(fn. 2) In the year from the incarnation, according to the course and computation of the English Church 1311, in the sixth year of Pope Clement the fifth, May 6, the Prior and Canons of the Monastery of Felley of the Order of St. Austin, having the Parish Church of Annesley for their proper uses, appeared in Southwell Church before the official of the Arch-deacon of Nottingham, and humbly besought him that their ancient evidences whilest they were yet perfect, might be published and recorded, whereupon he cited Sir Thomas Rector of the Parish Church of Kirkbi, Sir John Lord of Annesley, Knight, and Sir William de Manthorp Priest of Lincoln Diocess, whom the matter chiefly concerned, to appear the Friday next after the Feast of the Ascension the same year, in the Church of St. Mary at Nottingham before him, to show cause canonical of impediment, if they had any; but they not appearing, there was produced a Writing, which had an oblong Seal of very old white Wax hanging at it, the impression whereof contained the figure of a certain women standing in the middle of the Seal, and holding her right hand upon her right side, and carrying above her left hand stretched out the sign of a Bird. The circumference was Sigillum Leonie de Raines, The Tenor, That Leonia de Raines, and Henry de Stutivill her son and heir, gave the Church of Anneslei, with all its liberties and appurt. to God and the blessed Mary of Felley, and the Canons there serving God, for the health of King Henry, son of the Empress, and Robert de Stutivill, and her and their Ancestors; for which they were to find one Canon, and light to celebrate for the Souls of the forementioned King Henry and Richard de Stutivill, and their Ancestors, and for her and hers; the witnesses were William the Chaplain, Hugh Parson of Kyrkeby, John his brother, William de Mara, Alan de Bosco, Raph de Yvetost, &c. (fn. 3) There was another Writing produced whereat was hanging a round Seal of old white Wax, the impression whereof contained the figure of a Lion passant, and the circumference was Sigillum Reynaldi de Annesley; it imported, that Reynald de Annesley at the request of his father Radulph le Brett, gave to St. Mary and the House of Felley, and the brethren of that place, the dominion and whole right of his Patronage, which he had in the Church of Annesley, in pure Alms, for the health (or safety) of himself, and of his wife, and his heirs, and for the refreshment of all his parents departed: The witnesses were Andrew the Canon of Suthuel, Drogo brother of the said Reinald, Alan the Chaplain of Suell, Robert, son of Azor, Lisia de Barton, Reginald de Insula, William Brettun, Hugh de Anneslei, Daniel, son of Swan de Annesley. There was also another Writing with an oblong Seal of old green Wax hanging at it, the impression whereof contained the image of a certain Bishop standing in his Pontificals, holding his episcopal Staff in his left hand, and lifting up his right hand to bless: the circumference of it being Sigillum Gaufridi Dei gracia Ebor. Archiepi. The tenor whereof imported, that Gaufr. by the Grace of God Arch-bishop of York, and Primate of England, seeing the controversie between Lyonea de Raines, and Henry her son, and Reginald de Annesley, and Hugh, Parson of the Church of Kyrkeby, concerning the Church of Annesley, was appeased in his presence by all of them, giving their right to the Canons of Felley, he therefore confirmed it to them for their proper uses. (fn. 4) There likewise were produced Letters apostolical, signed with the Subscriptions of very many Cardinals and their marks, consigned with a true leaden Bull (or Seal) hanging in a silk string, in which Bull on one side appeared the heads of the blessed Peter and Paul the Apostles, with superscriptions set to them on the accustomed manner; and on the other side was coined Celestinus Papa iii. (fn. 5) The tenor of it imported, that Pope Celestine the third, took the Church and Prior and Covent of Felley into his own and St. Peter's protection, and confirmed to them the rule of S. Augustine for ever, and what ever possessions or goods they then had, or afterwards by the grant of Popes, bounty of Kings or Princes, offering of faithful people, or other just ways they could get, particularly the place where the Church was scituate, with all the appurtenances, of the gift of Raph de Anneslei, the Church of Anneslei, with all its appurtenances, Bradelei, with the seat of a mill, Lamberstorth, the Sart of Raph Sauteclif, the Sart of Robert, the Sart of Grocelin, Clauerthwayt, the Sart of Gilbert, Kyrkeleis, with the appurtenances, the Rent of Notingham, of the gift of Serlo de Pleslei the Land of Huluesdis, with the appurtenances, of the gift of Hubert Fitz-Raph five shillings, of the gift of Peter de Le twelve-pence, of the gift of Robert de Herz the Land of four shillings, of the gift of William Briton one acre of Land, and fifteen-pence of Rent at Chesterfeild, of the gift of Reginald de Infula two bovats of Land, of the gift of Galfr. Barre one bovat of Land, and twenty acres at Tiversold, the Land of Suell, of the gift of the Constable of Chester half a mark at Newark, of the gift of Simon de Leleshauc two virgats of Land at Hoverton, and one bovat at Colwyt; and that none should presume to exact Tythes of their arable Lands, which were in their own hands, or tilled at their costs, or of the nourishments of their Cattel; and that it should be lawful for them to receive to conversion Clarks or Lay, Free and absolved, flying from the world, and them without any contradiction to retain; and forbad that any of their brethren, after profession made in their place, should depart without licence of the Prior, except to obtain a more strict Religion, and none should dare to retain any so departing without the caution of common Letters. And that when there should be a general interdict of the Land, it should be lawful for them, the gates being shut, and excommunicate and interdicted persons excluded, the bells not stirred, to celebrate Divine Offices with a low voice. And inhibited left any should presume to publish sentence of excommunication or interdict against them or their Church without manifest and reasonable cause, or grieve them in new debts or exactions. And farther decreed, that the Sepulture of this place should be free, that none should hinder the devotion and last will of them who should have delivered themselves to be buried there, except by chance they were excommunicate or interdicted, yet saving the right of those Churches from which the bodies were taken; and the like, as free choice of the Prior, and security from all manner of trouble or disturbance; and a great curse and excommunication for all infringers of their liberties, &c. It was signed by all or most of the Cardinals then at Rome, and bore date Anno Domini 1194, and in the fourth year of Pope Celestine the third, the 14 of the Kalends of August.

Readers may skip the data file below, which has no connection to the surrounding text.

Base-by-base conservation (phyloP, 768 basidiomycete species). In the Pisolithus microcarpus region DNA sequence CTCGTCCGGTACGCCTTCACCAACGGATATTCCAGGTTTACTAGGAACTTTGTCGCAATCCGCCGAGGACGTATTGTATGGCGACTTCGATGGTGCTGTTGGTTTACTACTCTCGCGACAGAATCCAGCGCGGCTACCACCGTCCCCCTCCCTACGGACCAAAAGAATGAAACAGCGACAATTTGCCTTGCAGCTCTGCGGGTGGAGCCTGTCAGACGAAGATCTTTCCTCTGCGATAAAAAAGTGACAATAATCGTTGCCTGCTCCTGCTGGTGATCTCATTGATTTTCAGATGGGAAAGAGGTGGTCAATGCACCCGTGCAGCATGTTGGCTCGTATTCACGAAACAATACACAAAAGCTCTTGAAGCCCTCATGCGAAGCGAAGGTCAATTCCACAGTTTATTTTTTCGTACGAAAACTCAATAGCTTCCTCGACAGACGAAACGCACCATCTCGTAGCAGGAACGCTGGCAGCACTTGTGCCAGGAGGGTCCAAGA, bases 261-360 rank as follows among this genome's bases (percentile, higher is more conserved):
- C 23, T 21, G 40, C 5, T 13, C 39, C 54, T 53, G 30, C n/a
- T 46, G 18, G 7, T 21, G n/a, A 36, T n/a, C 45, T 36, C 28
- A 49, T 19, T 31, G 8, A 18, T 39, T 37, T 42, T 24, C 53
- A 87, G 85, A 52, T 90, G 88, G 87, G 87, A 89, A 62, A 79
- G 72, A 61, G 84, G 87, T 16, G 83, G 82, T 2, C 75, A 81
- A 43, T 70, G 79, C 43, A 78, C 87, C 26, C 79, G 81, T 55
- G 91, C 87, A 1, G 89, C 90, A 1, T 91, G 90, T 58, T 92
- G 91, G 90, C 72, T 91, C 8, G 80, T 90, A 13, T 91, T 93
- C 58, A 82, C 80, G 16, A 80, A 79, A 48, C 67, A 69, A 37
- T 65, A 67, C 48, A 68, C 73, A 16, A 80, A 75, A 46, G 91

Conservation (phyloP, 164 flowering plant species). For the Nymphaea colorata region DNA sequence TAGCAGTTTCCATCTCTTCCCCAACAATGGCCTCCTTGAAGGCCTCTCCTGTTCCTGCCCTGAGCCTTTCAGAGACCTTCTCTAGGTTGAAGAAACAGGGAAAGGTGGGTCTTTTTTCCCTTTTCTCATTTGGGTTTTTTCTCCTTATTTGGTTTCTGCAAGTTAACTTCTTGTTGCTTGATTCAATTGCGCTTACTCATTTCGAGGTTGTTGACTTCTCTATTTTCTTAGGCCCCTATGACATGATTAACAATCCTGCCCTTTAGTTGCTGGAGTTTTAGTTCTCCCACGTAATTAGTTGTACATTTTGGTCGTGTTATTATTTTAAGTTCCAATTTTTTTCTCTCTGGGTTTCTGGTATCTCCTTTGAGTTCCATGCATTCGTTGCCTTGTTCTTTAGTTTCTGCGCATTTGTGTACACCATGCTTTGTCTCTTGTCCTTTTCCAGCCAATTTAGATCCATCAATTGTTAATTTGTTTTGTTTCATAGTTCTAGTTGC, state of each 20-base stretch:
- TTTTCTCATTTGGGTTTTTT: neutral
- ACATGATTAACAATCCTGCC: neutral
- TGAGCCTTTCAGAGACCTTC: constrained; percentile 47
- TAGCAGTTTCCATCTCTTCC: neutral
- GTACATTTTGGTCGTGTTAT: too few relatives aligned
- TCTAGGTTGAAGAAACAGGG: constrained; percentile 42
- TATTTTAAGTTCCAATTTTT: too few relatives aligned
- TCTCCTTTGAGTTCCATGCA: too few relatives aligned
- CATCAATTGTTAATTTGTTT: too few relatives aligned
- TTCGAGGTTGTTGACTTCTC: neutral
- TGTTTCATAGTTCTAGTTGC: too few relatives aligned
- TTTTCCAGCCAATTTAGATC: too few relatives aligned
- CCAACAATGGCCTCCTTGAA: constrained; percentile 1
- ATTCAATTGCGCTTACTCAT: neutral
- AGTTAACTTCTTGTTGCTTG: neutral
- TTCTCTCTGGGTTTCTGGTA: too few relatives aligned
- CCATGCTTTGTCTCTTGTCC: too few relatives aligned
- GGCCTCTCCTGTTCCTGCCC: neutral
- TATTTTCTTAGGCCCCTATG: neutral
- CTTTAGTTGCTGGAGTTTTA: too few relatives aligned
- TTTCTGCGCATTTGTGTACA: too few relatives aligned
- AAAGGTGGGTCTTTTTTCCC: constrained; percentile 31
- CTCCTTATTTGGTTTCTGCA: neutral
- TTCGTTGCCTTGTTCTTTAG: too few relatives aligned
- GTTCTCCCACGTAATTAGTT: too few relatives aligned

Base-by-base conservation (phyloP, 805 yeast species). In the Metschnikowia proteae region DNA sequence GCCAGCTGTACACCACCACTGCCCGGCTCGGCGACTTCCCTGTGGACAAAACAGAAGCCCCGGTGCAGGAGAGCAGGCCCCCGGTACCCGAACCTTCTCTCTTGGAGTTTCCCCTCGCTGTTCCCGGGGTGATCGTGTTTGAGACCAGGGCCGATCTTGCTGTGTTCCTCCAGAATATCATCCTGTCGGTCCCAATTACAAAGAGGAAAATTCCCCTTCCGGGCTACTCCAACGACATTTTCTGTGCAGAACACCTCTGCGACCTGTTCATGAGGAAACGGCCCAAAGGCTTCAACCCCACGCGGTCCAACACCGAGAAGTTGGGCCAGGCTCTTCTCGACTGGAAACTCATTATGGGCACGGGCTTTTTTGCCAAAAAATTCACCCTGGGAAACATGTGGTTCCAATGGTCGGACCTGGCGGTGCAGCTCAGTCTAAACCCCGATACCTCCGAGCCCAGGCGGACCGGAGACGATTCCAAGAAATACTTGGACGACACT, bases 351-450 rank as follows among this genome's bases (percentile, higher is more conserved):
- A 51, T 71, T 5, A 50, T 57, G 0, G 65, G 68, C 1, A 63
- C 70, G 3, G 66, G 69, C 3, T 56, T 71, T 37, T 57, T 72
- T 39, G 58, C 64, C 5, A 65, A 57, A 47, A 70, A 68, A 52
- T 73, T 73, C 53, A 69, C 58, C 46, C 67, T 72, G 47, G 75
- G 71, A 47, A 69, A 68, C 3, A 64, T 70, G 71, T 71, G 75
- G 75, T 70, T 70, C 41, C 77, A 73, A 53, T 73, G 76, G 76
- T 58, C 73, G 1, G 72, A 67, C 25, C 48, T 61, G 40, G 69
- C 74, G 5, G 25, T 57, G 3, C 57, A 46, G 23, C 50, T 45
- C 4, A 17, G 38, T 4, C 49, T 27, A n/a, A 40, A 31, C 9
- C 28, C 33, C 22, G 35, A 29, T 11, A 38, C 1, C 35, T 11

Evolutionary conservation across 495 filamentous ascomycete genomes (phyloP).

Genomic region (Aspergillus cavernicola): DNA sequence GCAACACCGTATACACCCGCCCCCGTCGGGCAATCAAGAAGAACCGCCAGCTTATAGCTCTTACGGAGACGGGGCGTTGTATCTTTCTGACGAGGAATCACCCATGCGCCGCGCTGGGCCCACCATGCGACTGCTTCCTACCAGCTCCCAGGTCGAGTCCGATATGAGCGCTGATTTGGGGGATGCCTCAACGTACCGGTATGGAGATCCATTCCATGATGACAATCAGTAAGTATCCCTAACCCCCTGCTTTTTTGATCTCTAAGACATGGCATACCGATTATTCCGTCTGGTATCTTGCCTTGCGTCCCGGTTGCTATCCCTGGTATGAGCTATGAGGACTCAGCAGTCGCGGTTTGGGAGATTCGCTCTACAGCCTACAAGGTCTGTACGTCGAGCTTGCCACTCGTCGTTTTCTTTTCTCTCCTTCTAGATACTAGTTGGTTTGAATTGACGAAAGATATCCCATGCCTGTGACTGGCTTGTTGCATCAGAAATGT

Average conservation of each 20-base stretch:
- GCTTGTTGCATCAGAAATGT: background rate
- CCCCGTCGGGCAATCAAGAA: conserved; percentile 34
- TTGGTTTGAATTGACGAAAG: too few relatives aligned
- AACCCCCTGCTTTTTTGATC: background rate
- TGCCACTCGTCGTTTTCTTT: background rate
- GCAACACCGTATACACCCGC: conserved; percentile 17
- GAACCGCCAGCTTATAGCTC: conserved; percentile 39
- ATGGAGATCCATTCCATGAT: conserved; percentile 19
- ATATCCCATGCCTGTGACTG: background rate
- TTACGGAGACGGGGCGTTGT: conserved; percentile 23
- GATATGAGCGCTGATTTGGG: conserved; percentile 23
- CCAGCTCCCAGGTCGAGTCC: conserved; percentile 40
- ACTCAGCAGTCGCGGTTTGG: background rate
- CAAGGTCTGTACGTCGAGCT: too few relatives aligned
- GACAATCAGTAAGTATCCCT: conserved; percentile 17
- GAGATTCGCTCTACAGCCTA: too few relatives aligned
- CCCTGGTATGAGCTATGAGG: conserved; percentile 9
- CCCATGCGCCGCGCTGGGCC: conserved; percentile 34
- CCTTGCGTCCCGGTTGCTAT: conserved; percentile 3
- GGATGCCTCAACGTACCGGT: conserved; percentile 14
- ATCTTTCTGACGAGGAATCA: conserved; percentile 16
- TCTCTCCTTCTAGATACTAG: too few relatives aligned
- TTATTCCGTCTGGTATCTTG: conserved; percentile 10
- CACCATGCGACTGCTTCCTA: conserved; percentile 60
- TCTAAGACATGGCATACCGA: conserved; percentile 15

(fn. 6) John the Prior and the Covent of Wirksop seeing that many times contentions were moved between them and the Prior and Covent of Felley, both because they were wont to receive ten shillings of that house yearly due to them from the begining of it by the imposition of the founder, and also challenged certain subjections and obediences, and to have interest and voice in their elections, and for these causes saw themselves burdened and wearied with expensive and laborious prosecutions, as well as the said House in the like defences, by the advice and consent of the Reverend Father and Lord Godefr. Archbishop of York, released all in his presence; the rest of the witnesses being the Abbats of Rufford and Welbeke, the Priors of St. Oswald, Thurgarton, Newstede, and Shelford, Mr. John Clarell, Sir Richard de Sutton Canon of Suthwell, Sir Robert de Stotevill, Walter de Ludham, Reginald de Annesley, Galfr. Barri, Simon de Aslacton, Knights, Sir William Rector of the Church of Kyrkeby, Alexander de Wandesley, and others, for which release Henry Prior of Felley, and the Covent of that place, granted to the Church and Canons of Wirksop the yearly Rent of twenty shillings, which composition was confirmed by the said Godefr. Arch-bishop of York by his instrument dated at Scroby, 5 Non. March, 1260, and in the third year of his pontificate.